Newsday's editorial board frequently meets with people in public life: school superintendents, state and local elected officials, law-enforcement agents. And one question that comes up all the time is how to reduce the cost of public services.
It was an issue back when the only urgency was New York's position as No.1 or No.2 in the nation with the highest combined state and local tax burden - a "distinction" New York trades from year to year with New Jersey. Now, as the Great Recession has tightened the screws on public budgets everywhere, the question is more pointed: Which will it be, raise taxes or cut services?
Elected officials, candidates and community leaders usually don't want to choose between these unpopular alternatives. Sometimes they try a dodge: "Cut waste, fraud and abuse!" Hard to argue with that. No one ever campaigns for more inefficiency, dishonesty and corruption.
The other dodge - or at least that's how I thought of it until recently - was, "Cut unfunded mandates!"
"Mandates" come up often as the culprit forcing unnecessary costs on local governments and agencies - but ask for an example, and people have trouble responding. It's not that the problem doesn't exist; it's that it's so pervasive, and it's hard to know where to begin.
Mandates were once well-meaning state rules for how municipalities and school districts should do business. Now, the rules have hardened in concrete. They're bureaucracy; they're micromanagement. And, as of December, they're available in 40 pages of highly descriptive detail - 238 separate mandates - that a task force spent nearly a year compiling for Gov. Andrew M. Cuomo.
The report from the 2011 Mandate Relief Redesign Team lists burdensome rules and paperwork like a bundle of hard knots. Permit local governments to make discretionary purchases on public works projects up to $50,000, instead of $35,000. Reduce time-consuming requirements surrounding foster care reports, while still making them useful to the courts. Allow nursing homes to keep some records electronically.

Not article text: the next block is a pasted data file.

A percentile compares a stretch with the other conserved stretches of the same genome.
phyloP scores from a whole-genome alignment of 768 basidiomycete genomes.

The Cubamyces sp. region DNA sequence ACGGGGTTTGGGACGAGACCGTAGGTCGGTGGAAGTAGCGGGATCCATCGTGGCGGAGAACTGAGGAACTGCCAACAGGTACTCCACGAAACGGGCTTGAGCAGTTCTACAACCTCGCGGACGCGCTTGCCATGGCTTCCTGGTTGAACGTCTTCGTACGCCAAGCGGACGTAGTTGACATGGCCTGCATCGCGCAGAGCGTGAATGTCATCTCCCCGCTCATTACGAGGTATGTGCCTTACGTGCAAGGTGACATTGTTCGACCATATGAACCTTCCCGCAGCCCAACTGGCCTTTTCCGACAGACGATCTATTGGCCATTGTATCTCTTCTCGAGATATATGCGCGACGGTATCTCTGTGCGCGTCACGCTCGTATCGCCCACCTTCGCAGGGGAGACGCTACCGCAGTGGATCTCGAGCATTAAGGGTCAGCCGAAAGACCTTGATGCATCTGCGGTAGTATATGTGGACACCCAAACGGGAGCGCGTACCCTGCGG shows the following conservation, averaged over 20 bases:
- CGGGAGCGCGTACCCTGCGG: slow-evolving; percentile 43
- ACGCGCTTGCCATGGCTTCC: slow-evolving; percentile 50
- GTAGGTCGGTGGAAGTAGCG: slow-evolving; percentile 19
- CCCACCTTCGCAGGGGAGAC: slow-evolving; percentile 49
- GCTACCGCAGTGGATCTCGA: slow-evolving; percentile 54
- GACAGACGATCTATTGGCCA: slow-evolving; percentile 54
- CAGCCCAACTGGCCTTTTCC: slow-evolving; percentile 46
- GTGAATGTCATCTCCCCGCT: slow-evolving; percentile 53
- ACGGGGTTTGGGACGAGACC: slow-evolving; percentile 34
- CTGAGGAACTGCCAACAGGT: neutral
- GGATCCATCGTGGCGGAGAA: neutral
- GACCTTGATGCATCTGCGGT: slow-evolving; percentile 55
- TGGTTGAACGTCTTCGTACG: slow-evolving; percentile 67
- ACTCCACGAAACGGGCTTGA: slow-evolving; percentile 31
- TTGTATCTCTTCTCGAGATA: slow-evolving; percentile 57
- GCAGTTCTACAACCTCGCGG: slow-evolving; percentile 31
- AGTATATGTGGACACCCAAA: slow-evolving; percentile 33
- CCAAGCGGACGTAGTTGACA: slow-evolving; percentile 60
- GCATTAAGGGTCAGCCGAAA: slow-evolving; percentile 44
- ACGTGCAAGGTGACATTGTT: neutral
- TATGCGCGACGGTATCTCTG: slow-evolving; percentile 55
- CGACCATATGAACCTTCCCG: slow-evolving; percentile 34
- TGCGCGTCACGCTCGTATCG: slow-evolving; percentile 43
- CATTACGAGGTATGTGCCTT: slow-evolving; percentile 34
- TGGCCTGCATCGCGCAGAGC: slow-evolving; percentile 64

Cuomo has highlighted mandate relief in two subsequent State of the State speeches - in 2011 and again early this month. In fact, he said pretty much the same thing both times: We need to fix the problem. He had to repeat himself because, while the redesign team did come up with a long list of mandates, it got very little relief accomplished.
Why? Well, first, the team of 27 - representing schools, municipalities, the State Legislature, business and civic organizations - had to agree on which mandates to relieve. The members came up with just $410 million worth - a small drop in a $132.5-billion state budget sea. Of that, the legislature wiped out just 22 mandates - for an estimated statewide savings this year of $125 million. State agencies can save another $40 million by rewriting regulations.
Mandate relief was supposed to ride a white horse to rescue municipalities and school districts from the tough new 2 percent cap on property tax growth they must begin living with this year; $165 million won't do it.
Rather than admitting defeat, the governor and State Legislature formed a Mandate Relief Council - 11 members, including state bureaucrats and legislators - to consider the other 216 mandates. Cause for optimism is slight.
Former Gov. David A. Paterson used to float an idea that all state rules should expire at a certain date unless legislators voted to keep them. That's drastic, but it may be New York's only real hope of undoing the knotty bureaucracy that yokes this tax burden to citizens' shoulders.
Essay first published in Newsday.